interior design, and horse ranch design; and in interpreting literature
through art. (if anyone's interested in the references, they're listed at
http://www.coe.uga.edu/~smago/vita/vitaweb.htm; I've got pdf files of most
of them.) According to Kress (at least in the reference my student
provided), doing so is off the mark.
WHAT DO YOU THINK??
From: email@example.com [mailto:firstname.lastname@example.org] On
Behalf Of Mike Cole
Sent: Sunday, January 28, 2007 12:02 PM
To: eXtended Mind, Culture, Activity
Cc: mca; jobs; reviewers; langandlit
Subject: Re: [xmca] FW: NCTEAR
Hi Peter-- Now if only I retired and could go to all these interesting
conferences!! Thanks for the post.
Kevin has from time to time been around xmca and perhaps you or he or
someone would comment on the proliferation of the uses of the term,
literacy. I have dabbled in such extrensions in a timid way in an earlier
paper on the concept of literacy in print and film.
And, of course, I live immersed in the discussions of computer literacy. Nor
can I avoid the multitude of "literacies" that have gone in and out of vogue
in recent decades: emotional literacy, cultural literacy, multi-cultural
literacy, information-seeking literacy, visual literacy, music literacy
Sometimes it seems to me that sometimes the term, literacy, is a simple
substitute for "knowledge of." At other times special systems of codes are
involved (so my co-author and argued vis a vis film literacy and I would
argue for some other uses of the term, but not all). The title of the
conference sharply accentuates this issue.-- living literacies of the body
What, indeed, counts as literacy. What does count mean in this case?
1,2,3,4,.......!! Which ideas re literacy are we for?
Maybe the conference organizers could stream the major talks so we could all
have a chance to learn? As it is, this Brer rabbit will be holed up teaching
and preparing classes when not seeking to promote (dare I sway it!) the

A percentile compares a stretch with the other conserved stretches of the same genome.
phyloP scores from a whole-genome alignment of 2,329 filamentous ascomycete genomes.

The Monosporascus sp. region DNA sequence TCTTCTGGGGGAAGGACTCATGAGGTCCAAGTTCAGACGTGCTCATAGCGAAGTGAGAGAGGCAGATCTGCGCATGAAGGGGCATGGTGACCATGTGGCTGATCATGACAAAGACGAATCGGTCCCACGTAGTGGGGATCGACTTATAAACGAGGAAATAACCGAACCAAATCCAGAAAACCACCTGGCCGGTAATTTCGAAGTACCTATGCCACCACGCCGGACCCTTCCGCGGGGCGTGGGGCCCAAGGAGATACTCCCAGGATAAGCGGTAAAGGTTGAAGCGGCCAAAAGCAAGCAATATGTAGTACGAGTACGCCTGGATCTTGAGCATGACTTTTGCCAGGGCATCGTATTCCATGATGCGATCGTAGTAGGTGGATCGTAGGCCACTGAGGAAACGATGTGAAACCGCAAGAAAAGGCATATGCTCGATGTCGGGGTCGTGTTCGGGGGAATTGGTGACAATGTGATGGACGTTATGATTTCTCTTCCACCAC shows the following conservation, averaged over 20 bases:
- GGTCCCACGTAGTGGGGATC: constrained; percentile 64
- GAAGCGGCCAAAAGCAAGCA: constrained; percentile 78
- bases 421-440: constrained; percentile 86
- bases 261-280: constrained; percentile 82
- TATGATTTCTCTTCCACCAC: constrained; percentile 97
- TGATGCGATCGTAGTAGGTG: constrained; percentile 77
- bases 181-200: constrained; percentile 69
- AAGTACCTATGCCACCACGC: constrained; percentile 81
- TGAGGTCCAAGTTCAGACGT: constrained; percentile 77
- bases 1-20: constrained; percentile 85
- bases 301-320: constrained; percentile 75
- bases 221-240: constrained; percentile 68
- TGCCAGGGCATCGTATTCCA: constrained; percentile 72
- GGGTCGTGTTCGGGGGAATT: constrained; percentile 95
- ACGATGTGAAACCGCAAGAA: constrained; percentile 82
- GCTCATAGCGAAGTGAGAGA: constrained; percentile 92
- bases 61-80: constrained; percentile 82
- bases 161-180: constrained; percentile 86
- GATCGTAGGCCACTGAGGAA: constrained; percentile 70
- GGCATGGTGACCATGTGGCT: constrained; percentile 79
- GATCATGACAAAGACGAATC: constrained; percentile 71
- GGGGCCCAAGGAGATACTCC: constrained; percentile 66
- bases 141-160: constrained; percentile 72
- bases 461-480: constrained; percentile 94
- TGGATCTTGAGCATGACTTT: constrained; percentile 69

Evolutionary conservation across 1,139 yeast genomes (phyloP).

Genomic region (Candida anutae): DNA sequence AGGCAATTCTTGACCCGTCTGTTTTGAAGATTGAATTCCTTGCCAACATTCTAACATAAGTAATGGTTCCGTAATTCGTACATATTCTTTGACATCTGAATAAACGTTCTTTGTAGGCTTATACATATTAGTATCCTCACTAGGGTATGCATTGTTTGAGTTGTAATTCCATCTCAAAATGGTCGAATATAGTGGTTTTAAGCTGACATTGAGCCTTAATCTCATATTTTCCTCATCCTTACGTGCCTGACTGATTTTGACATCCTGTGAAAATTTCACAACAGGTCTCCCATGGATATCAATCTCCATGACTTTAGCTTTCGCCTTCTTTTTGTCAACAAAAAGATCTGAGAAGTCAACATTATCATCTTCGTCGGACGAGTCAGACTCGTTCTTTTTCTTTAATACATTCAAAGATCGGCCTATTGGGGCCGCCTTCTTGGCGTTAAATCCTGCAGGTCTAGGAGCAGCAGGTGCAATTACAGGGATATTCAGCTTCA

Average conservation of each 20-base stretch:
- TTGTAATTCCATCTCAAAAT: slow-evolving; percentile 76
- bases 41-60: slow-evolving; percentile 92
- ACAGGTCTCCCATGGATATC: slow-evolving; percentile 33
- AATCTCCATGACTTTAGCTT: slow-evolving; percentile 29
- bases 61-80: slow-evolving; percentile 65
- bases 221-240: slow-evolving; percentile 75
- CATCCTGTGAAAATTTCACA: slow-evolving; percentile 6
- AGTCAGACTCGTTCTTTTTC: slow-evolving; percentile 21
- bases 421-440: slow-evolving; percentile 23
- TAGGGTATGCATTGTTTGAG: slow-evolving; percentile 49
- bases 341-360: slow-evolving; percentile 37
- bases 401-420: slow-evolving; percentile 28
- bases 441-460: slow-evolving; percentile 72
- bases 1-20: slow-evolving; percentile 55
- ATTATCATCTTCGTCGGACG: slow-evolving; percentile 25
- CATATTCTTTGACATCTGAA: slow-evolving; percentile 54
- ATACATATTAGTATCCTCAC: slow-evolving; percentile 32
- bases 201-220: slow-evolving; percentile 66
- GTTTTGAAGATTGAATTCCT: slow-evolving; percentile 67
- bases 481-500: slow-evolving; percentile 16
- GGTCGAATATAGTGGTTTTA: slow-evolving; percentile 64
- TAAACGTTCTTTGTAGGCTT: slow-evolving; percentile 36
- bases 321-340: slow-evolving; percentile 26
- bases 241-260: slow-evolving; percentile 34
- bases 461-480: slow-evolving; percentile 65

literacy of children who are being set up to be non-union peripheral workers
in local service industries.
On 1/28/07, Peter Smagorinsky <email@example.com> wrote:
> Dear Colleagues,
> The NCTEAR website has been updated and all information is now
> available for the upcoming Mid-Winter NCTEAR Conference!
> Conference Theme:? What Counts As Literacy? Living Literacies of the
> Body and Image
> Date and Location:? February 23-25, Peabody College of Vanderbilt
> Please visit the site for information about speakers, registration,
> and housing.? In addition to featuring an exciting schedule of?keynote
> addresses workshop presentations, and roundtables, this year's
> conference will include interactive lunchtime sessions with featured
> researchers.? To add to your conference experience, we have scheduled
> a Saturday night music event at the Bluebird Cafe, a Nashville
> tradition with a worldwide reputation for showcasing some of the world's
greatest acoustic and country shows!?
> Registration for "Music at the Bluebird" is available at the website.
> ?** Advanced registration ends on January 30th, so please register now!?
> Visit the website for registration information.? After January 30th,
> registration will be onsite at Joe B. Wyatt Center, Peabody College,
> Vanderbilt University.
> Attached is an flier with more information about the conference theme
> and speakers.
> We look forward to seeing you in Nashville!
> Cynthia Lewis and Kevin Leander
> Co-Chairs, NCTEAR
> xmca mailing list